PIC: At least 10 people died in several days of clashese between herdsmen and farmers in eastern Nigeria. (AFP Photo)
UNREST | FARM
NIGERIA - The death toll from clashes between youth and cattle herders in central Nigeria has risen to 24, the police said on Wednesday.
Violence broke out on Monday in the village of Omutu, in the Okpokwu area of Benue state, which has been hit by repeated unrest over land and grazing rights.
The killings, most of them of women and children, are said to have been a reprisal for the death of a cattle herder and the disappearance of another.
"As of this moment, the figure of those that died... is 24," the Benue state police commissioner Fatai Owoseni told reporters. On Tuesday, police gave the toll as 15.
Four people have been arrested in connection with the deaths, he added.
Benue has been a flashpoint of tensions between mainly nomadic cattle herders and sedentary farmers after the state introduced a ban on open grazing for cattle.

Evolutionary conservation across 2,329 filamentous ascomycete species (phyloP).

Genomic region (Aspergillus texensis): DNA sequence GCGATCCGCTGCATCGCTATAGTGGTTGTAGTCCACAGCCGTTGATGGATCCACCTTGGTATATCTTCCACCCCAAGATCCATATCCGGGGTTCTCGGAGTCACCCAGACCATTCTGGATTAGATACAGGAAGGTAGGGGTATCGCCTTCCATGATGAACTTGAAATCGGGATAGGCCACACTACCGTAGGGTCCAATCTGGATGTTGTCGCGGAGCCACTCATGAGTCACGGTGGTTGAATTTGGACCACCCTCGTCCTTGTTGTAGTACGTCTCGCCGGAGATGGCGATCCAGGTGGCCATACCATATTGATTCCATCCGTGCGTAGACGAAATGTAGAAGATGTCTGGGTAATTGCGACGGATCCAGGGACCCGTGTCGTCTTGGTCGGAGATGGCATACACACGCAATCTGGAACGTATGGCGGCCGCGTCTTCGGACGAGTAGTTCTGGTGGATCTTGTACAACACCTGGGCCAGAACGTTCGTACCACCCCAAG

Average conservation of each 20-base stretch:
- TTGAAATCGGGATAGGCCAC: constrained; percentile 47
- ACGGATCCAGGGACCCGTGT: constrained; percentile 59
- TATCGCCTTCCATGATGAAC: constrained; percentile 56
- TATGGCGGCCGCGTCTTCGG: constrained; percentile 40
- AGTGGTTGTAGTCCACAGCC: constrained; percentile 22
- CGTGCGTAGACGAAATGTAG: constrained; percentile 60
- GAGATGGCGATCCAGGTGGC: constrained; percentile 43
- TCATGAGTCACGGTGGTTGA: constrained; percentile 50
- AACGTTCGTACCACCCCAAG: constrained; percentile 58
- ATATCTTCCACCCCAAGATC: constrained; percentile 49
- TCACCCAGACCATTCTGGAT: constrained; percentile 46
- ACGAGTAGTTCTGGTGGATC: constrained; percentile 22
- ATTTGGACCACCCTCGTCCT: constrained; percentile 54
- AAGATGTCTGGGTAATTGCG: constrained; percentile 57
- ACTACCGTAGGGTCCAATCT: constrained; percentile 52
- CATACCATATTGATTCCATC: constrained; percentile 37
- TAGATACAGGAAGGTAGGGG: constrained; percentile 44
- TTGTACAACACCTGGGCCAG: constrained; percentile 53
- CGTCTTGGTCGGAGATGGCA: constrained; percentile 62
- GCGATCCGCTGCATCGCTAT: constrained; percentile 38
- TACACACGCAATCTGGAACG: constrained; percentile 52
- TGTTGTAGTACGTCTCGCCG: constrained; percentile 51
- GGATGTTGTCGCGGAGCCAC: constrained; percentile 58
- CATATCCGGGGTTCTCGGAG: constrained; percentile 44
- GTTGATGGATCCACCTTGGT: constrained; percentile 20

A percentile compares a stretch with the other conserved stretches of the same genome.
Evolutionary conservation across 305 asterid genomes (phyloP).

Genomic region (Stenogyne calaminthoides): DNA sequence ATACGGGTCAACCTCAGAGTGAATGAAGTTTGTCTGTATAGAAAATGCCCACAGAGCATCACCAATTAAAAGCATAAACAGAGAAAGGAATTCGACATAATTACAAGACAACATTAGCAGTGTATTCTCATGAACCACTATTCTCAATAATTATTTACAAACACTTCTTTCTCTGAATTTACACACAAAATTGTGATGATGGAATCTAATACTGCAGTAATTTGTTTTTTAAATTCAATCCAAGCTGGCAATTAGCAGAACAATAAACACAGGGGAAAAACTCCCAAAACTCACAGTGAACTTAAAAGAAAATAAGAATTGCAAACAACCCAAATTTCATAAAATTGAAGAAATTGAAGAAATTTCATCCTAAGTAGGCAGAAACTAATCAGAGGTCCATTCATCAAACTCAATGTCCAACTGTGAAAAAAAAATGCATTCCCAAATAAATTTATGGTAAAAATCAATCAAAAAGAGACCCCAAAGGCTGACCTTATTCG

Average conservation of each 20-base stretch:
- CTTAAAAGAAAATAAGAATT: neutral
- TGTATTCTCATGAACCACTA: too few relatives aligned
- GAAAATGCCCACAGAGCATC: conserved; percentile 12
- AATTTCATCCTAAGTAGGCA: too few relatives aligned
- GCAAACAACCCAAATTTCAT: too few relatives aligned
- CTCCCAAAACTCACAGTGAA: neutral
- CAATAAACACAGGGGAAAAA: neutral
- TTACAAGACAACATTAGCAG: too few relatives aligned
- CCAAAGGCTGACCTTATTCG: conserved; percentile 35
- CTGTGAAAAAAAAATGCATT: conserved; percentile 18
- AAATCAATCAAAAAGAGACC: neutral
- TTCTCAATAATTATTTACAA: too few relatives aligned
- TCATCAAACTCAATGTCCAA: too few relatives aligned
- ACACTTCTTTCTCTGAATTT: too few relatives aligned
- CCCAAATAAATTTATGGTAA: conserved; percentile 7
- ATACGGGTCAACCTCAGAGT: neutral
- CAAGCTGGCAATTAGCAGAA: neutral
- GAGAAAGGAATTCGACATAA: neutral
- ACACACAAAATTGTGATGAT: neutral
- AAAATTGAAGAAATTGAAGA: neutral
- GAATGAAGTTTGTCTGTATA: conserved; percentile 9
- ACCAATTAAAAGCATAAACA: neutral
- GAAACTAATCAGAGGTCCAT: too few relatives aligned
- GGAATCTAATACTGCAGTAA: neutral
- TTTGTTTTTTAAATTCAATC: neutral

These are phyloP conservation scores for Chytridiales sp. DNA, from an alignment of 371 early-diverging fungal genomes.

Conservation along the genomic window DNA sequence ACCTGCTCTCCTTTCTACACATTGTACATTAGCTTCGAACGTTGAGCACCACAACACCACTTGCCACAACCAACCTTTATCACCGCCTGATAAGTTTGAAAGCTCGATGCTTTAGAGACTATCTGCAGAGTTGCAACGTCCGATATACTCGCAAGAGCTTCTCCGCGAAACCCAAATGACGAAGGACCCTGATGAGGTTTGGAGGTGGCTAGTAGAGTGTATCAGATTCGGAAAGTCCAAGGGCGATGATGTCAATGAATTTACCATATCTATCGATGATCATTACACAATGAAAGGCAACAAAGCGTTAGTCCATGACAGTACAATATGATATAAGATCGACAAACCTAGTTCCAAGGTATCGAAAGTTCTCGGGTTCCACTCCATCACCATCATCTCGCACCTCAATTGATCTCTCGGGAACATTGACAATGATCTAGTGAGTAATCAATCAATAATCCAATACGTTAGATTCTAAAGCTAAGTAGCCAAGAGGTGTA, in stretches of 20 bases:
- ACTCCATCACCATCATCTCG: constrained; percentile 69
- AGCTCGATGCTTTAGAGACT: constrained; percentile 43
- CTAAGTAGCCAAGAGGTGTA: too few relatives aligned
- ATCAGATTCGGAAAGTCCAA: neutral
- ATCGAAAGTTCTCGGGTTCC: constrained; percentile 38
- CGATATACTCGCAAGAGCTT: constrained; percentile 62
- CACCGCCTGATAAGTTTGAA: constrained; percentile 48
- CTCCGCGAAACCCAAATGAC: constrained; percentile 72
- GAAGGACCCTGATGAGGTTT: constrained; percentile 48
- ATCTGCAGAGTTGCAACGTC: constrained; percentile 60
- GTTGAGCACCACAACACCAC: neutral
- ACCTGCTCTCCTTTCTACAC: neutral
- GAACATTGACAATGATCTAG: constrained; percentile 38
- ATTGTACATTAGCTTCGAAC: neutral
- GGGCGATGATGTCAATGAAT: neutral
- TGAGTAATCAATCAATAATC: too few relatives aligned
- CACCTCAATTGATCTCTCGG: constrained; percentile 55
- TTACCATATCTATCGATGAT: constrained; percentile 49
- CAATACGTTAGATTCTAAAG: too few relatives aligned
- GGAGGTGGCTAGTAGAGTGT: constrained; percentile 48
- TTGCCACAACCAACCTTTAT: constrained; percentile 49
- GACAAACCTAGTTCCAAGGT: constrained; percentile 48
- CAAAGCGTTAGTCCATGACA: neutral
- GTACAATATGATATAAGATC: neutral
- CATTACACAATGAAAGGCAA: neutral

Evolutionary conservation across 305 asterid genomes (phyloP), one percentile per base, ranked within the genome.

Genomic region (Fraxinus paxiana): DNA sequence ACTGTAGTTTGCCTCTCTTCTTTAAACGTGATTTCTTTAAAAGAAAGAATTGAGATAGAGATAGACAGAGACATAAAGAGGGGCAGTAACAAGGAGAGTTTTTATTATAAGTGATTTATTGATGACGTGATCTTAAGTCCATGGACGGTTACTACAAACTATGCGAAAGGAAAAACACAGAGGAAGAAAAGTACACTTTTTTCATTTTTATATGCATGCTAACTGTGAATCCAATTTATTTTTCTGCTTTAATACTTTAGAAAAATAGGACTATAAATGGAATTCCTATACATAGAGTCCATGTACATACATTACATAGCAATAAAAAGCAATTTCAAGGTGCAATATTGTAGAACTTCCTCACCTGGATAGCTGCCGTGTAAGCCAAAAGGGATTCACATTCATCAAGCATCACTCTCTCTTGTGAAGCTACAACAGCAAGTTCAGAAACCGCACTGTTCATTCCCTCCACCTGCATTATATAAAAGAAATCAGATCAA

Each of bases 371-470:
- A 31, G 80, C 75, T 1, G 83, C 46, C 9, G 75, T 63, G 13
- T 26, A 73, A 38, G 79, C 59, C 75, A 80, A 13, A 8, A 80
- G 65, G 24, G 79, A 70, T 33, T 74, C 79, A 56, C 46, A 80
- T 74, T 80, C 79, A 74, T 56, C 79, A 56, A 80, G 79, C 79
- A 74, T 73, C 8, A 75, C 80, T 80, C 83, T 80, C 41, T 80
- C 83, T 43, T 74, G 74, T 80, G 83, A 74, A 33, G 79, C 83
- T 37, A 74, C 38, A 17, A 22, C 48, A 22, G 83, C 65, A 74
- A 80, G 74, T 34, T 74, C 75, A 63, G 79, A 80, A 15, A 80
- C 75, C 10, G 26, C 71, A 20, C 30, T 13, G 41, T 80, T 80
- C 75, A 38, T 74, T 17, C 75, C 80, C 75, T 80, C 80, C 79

In January, 73 people from ethnic Tiv farming communities were buried at a mass funeral after a series of deadly attacks blamed on Fulani herdsmen.
More than 100 people have been killed this year alone, causing tens of thousands of people to flee their homes.
Religion adds an extra dimension to the ethnic and sectarian tensions, with the farmers mainly Christian and the herders largely Muslim.
At least 10 people were killed in several days of clashes starting last Thursday in the Mambilla area of Taraba state, which borders Benue.
President Muhammadu Buhari has been under pressure to quell the violence and last month ordered military reinforcements into a number of states, including Benue.
Police commissioner Owoseni said 44 people had been arrested since the start of the operation on February 15 for "non-compliance" with the state's anti-open grazing law.